White Hart Crest of the Royal County of Berkshire David Nash Ford's Royal Berkshire History

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Tilehurst, Berkshire -  Nash Ford PublishingTilehurst
Tiling Centre near Reading

Tigel-Hurst was the original name of the village: the "Tile-Wood" where kilns have made tiles from the Thames Valley Clay since Saxon times. King Alfred himself is said to have fought the Danes in Dark Lane, once known as Deadman's Lane after the numerous bodies of the enemy slain there. The story may hold some truth, for there were many skirmishes in this area when the Danes held Reading as their British Headquarters.

Tilehurst was made up of a number of manors, the chief of which, Tilehurst itself, had its manor house at Calcot Park. In the 14th century, the manor of Kentwood was owned by Sir John Kentwood, a good friend of the Black Prince who captured the son of the King of France at the Battle of Poitiers. His son, Reginald, became the Dean of St. Paul's Cathedral in London. Tilehurst Church dates in part from the late 13th century. From about this time, until the dissolution it was served by the brethren of Reading Abbey. Today it has a large spire, but it original had a fine Georgian brick tower that was remodelled in Victorian times. Inside there is a fine renaissance monument to Sir Peter Vanlore, a Dutch merchant, banker and money-lender who made enough money to purchase the Manor of Tilehurst in 1604:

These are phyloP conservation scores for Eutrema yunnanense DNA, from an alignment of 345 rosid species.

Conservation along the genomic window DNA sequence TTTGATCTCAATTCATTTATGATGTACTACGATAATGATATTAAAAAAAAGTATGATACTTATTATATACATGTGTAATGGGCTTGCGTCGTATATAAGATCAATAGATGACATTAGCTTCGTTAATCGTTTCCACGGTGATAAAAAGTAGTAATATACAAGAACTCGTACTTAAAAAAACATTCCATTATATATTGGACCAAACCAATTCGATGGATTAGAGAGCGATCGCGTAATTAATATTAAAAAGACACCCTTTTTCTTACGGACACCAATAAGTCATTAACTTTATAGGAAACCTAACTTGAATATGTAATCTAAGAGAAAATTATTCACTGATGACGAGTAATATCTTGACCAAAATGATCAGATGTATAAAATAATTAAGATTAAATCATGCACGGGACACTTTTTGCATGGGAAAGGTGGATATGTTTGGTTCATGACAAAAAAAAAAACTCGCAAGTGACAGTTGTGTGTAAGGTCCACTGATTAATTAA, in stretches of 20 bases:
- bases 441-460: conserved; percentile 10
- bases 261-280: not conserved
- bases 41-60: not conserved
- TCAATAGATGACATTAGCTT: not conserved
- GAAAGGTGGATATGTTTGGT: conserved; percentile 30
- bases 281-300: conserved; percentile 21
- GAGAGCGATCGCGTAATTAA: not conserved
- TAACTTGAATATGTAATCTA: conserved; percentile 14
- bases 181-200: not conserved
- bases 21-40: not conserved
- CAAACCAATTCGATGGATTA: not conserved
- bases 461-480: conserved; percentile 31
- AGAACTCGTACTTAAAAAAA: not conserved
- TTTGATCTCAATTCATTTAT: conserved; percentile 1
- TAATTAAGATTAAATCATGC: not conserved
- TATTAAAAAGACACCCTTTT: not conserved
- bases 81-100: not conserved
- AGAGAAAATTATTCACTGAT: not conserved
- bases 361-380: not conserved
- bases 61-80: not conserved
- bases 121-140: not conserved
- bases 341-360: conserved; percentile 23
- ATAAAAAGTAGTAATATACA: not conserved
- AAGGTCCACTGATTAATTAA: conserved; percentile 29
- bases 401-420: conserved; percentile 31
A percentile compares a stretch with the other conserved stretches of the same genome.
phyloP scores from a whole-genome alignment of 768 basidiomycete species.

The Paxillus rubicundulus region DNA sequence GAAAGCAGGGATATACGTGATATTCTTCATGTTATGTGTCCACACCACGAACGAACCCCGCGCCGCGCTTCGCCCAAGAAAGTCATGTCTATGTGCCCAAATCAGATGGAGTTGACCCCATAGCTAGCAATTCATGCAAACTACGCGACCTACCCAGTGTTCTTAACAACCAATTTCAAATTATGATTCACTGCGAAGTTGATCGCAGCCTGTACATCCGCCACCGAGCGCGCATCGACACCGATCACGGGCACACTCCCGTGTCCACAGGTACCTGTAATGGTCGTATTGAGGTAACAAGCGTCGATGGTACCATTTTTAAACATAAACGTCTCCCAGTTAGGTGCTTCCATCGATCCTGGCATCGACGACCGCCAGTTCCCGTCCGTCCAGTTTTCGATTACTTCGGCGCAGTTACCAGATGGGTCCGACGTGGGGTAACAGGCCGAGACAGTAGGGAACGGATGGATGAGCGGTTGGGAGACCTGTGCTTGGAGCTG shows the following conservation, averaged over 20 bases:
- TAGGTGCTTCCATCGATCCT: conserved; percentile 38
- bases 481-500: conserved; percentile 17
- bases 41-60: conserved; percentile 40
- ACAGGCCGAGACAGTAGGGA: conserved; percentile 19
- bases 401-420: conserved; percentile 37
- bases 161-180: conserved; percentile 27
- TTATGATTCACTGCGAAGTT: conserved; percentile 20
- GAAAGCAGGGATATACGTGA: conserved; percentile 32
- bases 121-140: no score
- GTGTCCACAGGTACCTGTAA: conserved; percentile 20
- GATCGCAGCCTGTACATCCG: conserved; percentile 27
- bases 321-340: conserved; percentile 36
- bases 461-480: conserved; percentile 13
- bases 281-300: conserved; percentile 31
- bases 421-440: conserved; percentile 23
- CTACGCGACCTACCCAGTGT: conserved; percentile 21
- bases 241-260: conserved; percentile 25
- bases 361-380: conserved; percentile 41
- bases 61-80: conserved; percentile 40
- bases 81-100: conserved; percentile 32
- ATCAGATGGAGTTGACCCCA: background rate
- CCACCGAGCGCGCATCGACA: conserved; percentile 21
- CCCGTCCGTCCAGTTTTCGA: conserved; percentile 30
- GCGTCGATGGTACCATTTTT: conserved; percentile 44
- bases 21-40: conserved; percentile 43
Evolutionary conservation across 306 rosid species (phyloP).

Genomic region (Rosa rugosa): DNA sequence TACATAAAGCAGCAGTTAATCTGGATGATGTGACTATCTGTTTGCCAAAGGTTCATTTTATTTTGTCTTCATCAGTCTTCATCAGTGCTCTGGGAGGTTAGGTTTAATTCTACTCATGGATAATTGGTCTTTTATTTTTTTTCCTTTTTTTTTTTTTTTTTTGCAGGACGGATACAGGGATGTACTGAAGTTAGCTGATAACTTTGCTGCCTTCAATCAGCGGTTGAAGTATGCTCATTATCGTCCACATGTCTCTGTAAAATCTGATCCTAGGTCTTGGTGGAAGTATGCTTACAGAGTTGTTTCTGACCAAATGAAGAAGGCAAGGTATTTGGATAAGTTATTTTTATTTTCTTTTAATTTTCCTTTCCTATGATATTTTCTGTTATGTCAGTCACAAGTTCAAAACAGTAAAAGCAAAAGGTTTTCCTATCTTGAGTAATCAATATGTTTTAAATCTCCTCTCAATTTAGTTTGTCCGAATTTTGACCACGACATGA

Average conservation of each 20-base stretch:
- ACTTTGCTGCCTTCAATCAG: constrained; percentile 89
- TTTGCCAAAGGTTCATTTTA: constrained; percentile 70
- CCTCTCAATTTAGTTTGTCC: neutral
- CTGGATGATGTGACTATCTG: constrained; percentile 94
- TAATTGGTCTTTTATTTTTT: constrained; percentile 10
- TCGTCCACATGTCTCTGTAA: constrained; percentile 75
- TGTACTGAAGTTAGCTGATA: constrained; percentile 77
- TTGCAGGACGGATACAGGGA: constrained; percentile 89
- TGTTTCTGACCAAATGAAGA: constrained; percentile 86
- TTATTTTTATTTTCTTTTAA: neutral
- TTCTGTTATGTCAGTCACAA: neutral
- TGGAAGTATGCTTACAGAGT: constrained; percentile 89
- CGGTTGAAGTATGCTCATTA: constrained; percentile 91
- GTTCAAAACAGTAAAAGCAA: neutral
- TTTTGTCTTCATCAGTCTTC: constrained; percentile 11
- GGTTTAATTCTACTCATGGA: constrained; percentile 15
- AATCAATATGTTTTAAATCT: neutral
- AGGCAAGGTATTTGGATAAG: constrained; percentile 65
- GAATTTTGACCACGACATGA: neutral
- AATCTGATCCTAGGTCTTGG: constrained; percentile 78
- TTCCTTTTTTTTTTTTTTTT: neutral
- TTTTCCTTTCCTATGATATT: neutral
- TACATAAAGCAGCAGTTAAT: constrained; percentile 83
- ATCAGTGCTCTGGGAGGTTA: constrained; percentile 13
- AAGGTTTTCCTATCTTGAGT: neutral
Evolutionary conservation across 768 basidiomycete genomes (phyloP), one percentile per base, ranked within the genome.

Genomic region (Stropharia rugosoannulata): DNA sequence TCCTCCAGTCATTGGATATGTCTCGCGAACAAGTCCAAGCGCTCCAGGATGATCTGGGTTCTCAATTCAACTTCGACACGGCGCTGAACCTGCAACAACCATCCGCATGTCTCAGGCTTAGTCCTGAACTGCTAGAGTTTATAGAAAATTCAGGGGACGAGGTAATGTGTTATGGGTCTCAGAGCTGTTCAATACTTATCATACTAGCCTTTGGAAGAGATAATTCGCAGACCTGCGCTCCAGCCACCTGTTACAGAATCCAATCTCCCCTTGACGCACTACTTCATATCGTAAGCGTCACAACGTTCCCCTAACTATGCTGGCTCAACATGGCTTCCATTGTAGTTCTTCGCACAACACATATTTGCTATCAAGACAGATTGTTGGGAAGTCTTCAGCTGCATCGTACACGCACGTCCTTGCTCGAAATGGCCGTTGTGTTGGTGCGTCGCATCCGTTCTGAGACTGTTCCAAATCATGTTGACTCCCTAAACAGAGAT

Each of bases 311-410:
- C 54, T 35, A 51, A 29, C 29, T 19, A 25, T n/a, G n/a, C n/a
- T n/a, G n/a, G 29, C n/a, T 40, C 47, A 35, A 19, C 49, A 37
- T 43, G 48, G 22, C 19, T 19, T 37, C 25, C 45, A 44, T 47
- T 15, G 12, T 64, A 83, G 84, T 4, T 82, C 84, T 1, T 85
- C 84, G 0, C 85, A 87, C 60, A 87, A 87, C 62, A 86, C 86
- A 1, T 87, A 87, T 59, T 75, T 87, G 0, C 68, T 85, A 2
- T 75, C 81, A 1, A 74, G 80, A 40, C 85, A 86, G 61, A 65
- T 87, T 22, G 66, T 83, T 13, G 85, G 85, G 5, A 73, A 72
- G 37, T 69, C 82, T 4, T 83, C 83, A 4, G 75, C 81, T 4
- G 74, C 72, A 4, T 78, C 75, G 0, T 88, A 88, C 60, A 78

When thou hast read the name "Here lies Vanlore"
Thou need'st no story to inform thee more.

William Lloyd, Bishop of St. Asaphs, was born in Tilehurst in 1688. His career was not without controversy in a time of religious upheaval. He was a staunch supporter of the Protestant King William III and assisted at his coronation. In later life, he proclaimed himself something of a profit!

Prospect Park, in the village, was constructed around Dirle's Farm in the mid 18th century by Benjamin Child, one time Lord of the Manor in right of his wife, Frances Kendrick. He had retained this piece of land when he sold Calcot House up to the Blagraves, in 1755, because it was the place where he had agreed to marry his notorious spouse. Having fallen head over heals in love with him, Frances had appeared in disguise and, at sword-point, challenged him to fight or marry her. He sensibly decided to plump for the latter option and the two were very happy together for many years. The area is said to be haunted by Frances' ghost.

See also Calcot and Theale in the Parish

 

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